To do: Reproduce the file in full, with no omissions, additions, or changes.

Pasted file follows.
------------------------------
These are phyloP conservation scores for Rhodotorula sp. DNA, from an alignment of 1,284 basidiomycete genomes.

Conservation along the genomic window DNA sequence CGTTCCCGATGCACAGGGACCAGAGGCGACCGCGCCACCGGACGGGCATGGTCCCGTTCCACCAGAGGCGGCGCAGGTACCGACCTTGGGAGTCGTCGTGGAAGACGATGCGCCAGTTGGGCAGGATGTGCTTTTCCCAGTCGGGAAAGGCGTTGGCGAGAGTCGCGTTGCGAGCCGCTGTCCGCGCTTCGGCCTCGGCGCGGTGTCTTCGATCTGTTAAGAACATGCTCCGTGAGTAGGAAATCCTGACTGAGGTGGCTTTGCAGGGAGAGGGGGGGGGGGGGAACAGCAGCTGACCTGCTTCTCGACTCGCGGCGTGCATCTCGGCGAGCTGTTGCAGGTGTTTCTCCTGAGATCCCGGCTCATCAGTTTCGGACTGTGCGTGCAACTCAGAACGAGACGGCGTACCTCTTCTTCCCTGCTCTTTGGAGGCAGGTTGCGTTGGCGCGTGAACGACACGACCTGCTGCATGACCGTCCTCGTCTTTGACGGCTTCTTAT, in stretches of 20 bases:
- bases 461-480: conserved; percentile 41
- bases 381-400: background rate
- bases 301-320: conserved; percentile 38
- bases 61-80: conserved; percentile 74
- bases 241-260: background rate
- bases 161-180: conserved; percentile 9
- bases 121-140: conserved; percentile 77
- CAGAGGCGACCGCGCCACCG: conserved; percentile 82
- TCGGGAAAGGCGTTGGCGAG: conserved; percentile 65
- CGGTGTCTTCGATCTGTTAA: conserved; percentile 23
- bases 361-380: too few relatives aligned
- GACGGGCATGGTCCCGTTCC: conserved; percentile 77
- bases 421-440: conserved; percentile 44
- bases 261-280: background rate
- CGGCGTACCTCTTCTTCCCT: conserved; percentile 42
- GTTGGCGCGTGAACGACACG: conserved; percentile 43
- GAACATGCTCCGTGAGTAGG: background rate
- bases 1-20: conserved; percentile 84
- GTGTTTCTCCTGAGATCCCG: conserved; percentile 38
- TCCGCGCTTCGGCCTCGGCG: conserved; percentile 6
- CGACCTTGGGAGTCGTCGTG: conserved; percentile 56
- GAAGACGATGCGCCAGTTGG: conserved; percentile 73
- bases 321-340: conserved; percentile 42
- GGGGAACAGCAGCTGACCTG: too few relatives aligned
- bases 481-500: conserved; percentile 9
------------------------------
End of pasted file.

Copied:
These are phyloP conservation scores for Rhodotorula sp. DNA, from an alignment of 1,284 basidiomycete genomes.

Conservation along the genomic window DNA sequence CGTTCCCGATGCACAGGGACCAGAGGCGACCGCGCCACCGGACGGGCATGGTCCCGTTCCACCAGAGGCGGCGCAGGTACCGACCTTGGGAGTCGTCGTGGAAGACGATGCGCCAGTTGGGCAGGATGTGCTTTTCCCAGTCGGGAAAGGCGTTGGCGAGAGTCGCGTTGCGAGCCGCTGTCCGCGCTTCGGCCTCGGCGCGGTGTCTTCGATCTGTTAAGAACATGCTCCGTGAGTAGGAAATCCTGACTGAGGTGGCTTTGCAGGGAGAGGGGGGGGGGGGGAACAGCAGCTGACCTGCTTCTCGACTCGCGGCGTGCATCTCGGCGAGCTGTTGCAGGTGTTTCTCCTGAGATCCCGGCTCATCAGTTTCGGACTGTGCGTGCAACTCAGAACGAGACGGCGTACCTCTTCTTCCCTGCTCTTTGGAGGCAGGTTGCGTTGGCGCGTGAACGACACGACCTGCTGCATGACCGTCCTCGTCTTTGACGGCTTCTTAT, in stretches of 20 bases:
- bases 461-480: conserved; percentile 41
- bases 381-400: background rate
- bases 301-320: conserved; percentile 38
- bases 61-80: conserved; percentile 74
- bases 241-260: background rate
- bases 161-180: conserved; percentile 9
- bases 121-140: conserved; percentile 77
- CAGAGGCGACCGCGCCACCG: conserved; percentile 82
- TCGGGAAAGGCGTTGGCGAG: conserved; percentile 65
- CGGTGTCTTCGATCTGTTAA: conserved; percentile 23
- bases 361-380: too few relatives aligned
- GACGGGCATGGTCCCGTTCC: conserved; percentile 77
- bases 421-440: conserved; percentile 44
- bases 261-280: background rate
- CGGCGTACCTCTTCTTCCCT: conserved; percentile 42
- GTTGGCGCGTGAACGACACG: conserved; percentile 43
- GAACATGCTCCGTGAGTAGG: background rate
- bases 1-20: conserved; percentile 84
- GTGTTTCTCCTGAGATCCCG: conserved; percentile 38
- TCCGCGCTTCGGCCTCGGCG: conserved; percentile 6
- CGACCTTGGGAGTCGTCGTG: conserved; percentile 56
- GAAGACGATGCGCCAGTTGG: conserved; percentile 73
- bases 321-340: conserved; percentile 42
- GGGGAACAGCAGCTGACCTG: too few relatives aligned
- bases 481-500: conserved; percentile 9